All cultures have myths of large birds carrying children away. In Greek mythology, Zeus takes on the shape of an eagle to kidnap a young boy. The stories often have the same wording no matter their origin. There are not only legends but also historical records of child-stealing eagles. As a child, I’d heard stories of humongous eagles living on high cliffs. They could fly higher and farther than other birds, and in the stories they also stole and ate children. I never saw these magnificent birds with my own eyes as there were only a handful of them left in the country then and no eagle habitats in the region where I grew up. It wasn’t until I was grown that I caught glimpses of frightening creatures gliding high in the heavens over the islands and skerries of Breiðafjörður fjord, their nesting grounds in western Iceland. The sight filled me with awe and fear-tinged excitement but my wish to see such a bird up close was never fulfilled – until last spring.
Friðgeir Einarsson has published three books; one novel and two short story collections. He has also attracted attention within the Icelandic performing arts scene as an actor, director, and author with performance groups including 16 Lovers and Kriðpleir. His play Club Romantica was premiered at the Reykjavík City Theatre earlier this year and has received praise from both viewers and critics. What It’s Like to Drown first appeared in his book Ég hef séð svona áður (I’ve Seen This Before) in 2018.
The Age of the Sturlungs
Akureyri is the largest town outside of the Capital Area but its 18,000 inhabitants still make for a relatively small town in an international context. But a sense of identity can’t be quantified in numbers only and Akureyri has a long and rich culture and history.
It explained a lot when Snæfríður figured out that there were trolls in her apartment. The discomfort she’d felt over the last few months was vague, but real. Respiratory infections. Chronic fatigue. Panic attacks. She went online immediately and looked up an exterminator. The exterminator was more attractive than she’d expected. He had […]
As the eruption by Fagradalsfjall in the Reykjanes peninsula began, many feared that air traffic would halt as it did during the 2010 Eyjafjallajökull eruption. Lucky for us (and the rest of Europe) the Fagradalsfjall eruption is a fissure eruption that isn’t coming up under the ocean, a lake, or a glacier. Instead, it produces slow-flowing lava that sputters up from a long fissure before lazily sliding down the valley until it cools from a bright red or yellow to a dull, craggy black. Only the steam rising from the fresh rock indicates the enormous heat that lies below.
In fact, the eruption has a lot more in common with the 2014 eruption in Holuhraun, albeit on a much smaller scale.
February 28 marks one year since Iceland’s first diagnosed case of COVID-19.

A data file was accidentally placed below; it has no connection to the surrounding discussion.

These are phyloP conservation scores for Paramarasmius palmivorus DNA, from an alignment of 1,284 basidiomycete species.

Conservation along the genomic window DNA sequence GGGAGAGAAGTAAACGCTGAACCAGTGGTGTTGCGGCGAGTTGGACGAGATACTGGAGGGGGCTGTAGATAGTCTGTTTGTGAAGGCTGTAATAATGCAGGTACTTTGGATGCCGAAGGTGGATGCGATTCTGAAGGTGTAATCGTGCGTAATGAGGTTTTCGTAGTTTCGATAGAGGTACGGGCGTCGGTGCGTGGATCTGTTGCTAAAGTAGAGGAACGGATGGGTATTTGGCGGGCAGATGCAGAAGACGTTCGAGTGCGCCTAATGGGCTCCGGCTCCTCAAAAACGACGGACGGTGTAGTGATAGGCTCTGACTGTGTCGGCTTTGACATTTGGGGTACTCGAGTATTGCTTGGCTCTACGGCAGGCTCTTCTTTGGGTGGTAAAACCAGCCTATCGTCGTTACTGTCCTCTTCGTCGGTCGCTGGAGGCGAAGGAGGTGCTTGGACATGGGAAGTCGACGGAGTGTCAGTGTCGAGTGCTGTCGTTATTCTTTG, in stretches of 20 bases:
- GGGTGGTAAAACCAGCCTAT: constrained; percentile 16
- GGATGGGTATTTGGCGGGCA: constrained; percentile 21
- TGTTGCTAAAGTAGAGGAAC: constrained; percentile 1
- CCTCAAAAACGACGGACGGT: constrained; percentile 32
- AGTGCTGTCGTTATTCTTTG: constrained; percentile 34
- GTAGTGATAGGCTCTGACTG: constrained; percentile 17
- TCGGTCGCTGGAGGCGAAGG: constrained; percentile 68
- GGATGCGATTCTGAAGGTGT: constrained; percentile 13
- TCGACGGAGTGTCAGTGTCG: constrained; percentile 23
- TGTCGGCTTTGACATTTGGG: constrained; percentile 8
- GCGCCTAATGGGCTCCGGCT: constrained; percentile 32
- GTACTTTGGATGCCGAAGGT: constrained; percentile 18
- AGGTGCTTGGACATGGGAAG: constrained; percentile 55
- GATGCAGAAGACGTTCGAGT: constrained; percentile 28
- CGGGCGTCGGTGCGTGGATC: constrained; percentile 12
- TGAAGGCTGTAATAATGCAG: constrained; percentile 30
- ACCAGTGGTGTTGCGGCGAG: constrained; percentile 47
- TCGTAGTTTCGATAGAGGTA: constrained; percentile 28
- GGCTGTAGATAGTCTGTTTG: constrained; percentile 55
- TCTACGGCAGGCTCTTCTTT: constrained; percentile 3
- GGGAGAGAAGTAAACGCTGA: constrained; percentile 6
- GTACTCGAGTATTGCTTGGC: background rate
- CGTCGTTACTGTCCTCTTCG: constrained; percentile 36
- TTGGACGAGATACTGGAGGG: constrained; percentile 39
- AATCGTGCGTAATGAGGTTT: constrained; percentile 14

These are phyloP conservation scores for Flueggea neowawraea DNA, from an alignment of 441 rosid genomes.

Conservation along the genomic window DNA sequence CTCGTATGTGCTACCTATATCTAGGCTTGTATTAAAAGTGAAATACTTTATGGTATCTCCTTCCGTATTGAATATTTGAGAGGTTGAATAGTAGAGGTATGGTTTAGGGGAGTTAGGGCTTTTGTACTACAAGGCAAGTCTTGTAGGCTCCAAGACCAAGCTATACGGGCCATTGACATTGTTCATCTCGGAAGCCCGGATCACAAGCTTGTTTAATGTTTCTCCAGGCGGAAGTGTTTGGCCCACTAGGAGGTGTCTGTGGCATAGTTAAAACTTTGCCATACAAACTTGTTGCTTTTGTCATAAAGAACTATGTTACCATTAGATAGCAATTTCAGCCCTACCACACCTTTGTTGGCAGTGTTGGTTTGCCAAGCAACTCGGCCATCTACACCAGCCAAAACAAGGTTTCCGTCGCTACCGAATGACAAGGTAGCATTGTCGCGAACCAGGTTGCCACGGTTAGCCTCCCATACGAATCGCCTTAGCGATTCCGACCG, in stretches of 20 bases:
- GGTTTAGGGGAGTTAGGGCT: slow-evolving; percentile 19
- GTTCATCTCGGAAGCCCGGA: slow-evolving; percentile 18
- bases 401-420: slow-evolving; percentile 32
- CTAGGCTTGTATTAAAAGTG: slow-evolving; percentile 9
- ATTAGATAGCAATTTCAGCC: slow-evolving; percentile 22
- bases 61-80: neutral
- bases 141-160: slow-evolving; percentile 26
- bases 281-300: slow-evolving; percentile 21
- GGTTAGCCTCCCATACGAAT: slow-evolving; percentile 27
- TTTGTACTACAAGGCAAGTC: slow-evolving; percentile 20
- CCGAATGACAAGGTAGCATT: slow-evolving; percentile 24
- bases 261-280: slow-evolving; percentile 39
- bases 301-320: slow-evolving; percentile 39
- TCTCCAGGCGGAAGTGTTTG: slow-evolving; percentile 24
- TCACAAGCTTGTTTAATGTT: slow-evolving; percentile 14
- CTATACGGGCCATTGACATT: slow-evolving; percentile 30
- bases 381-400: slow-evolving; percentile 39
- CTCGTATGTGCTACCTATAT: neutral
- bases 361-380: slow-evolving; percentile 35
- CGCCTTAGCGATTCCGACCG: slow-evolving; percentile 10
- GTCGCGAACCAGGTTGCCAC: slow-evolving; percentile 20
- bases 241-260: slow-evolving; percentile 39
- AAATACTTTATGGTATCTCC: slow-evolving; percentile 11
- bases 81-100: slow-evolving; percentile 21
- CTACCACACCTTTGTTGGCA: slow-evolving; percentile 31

Once upon a time, there was a brave Viking chief called Ingólfur Arnarson. He took to the open ocean along with his family and farmhands to seek out a land far across the sea that only a handful of explorers had visited. When Ingólfur saw this new, uninhabited land rise from the sea, knowing nothing of its opportunities or the challenges it presented, he asked the gods for direction on where to settle. Ingólfur threw his high-seat pillars overboard, swearing an oath to build his farm wherever they came ashore. The gods directed the pillars to Reykjavík, where Ingólfur made his home in the year 874.
Not long after it signed the Paris Agreement, the Icelandic government set an even more ambitious goal: to achieve carbon neutrality by 2040, ten years earlier than the agreement outlined. Since then, the City of Reykjavík, the National Power Company, and the National Church have all hopped on board, with their own timelines for reaching carbon neutrality by 2040 or sooner. While it seems that Icelanders are ready to roll up their sleeves and get to work, they have a daunting task ahead of them.
So how do you make a country carbon neutral? Experts, activists, and decision makers are realising that it’s not one step at a time. Rather, it’s many steps at once, in time with the steps of others – a co-ordinated dance towards a brighter future.
If you google “Icelandic musicians,” his picture appears third from the right – right next to Björk and Of Monsters and Men.
Born on July 1, 1992 in Akureyri, Ásgeir Trausti Einarsson aspired to a career in javelin-throwing or music. When a prolonged back injury put an end to his athletic ambitions, he narrowed his attention to songwriting.
To reach Hólar University in winter, you must drive through the ice-covered Hjaltadalur valley. On your way there, you’ll pass groups of horses in almost every colour of the rainbow. You’ll notice their thick and shaggy winter coat, and how they huddle together to keep warm. The snow on their furry backs might send a shiver down yours – but the horses have been here for a millennium, bred to survive the harsh conditions.
When opening acclaimed restaurant Agern in New York, Gunnar Karl Gíslason tasted twenty different types of butter before he found one he liked. His pastry chefs sourced several kinds of organic milk because the ice creams made from regular milk tasted off to him. He never did end up finding lamb that met his standards in the US, though he found a single farm in the mountains of Pennsylvania whose grass-fed sheep he deemed adequate to serve his guests. But in Reykjavík, he’ll scarf down the local classic – a hot dog with ‘everything:’ crispy fried onion, fresh onion, mustard, remoulade, and ketchup – like the Akureyri-raised country boy he is. There’s a catch though: he’ll only get one from certain shops where they heat the sausages the way he likes them and serve the right kind of ketchup.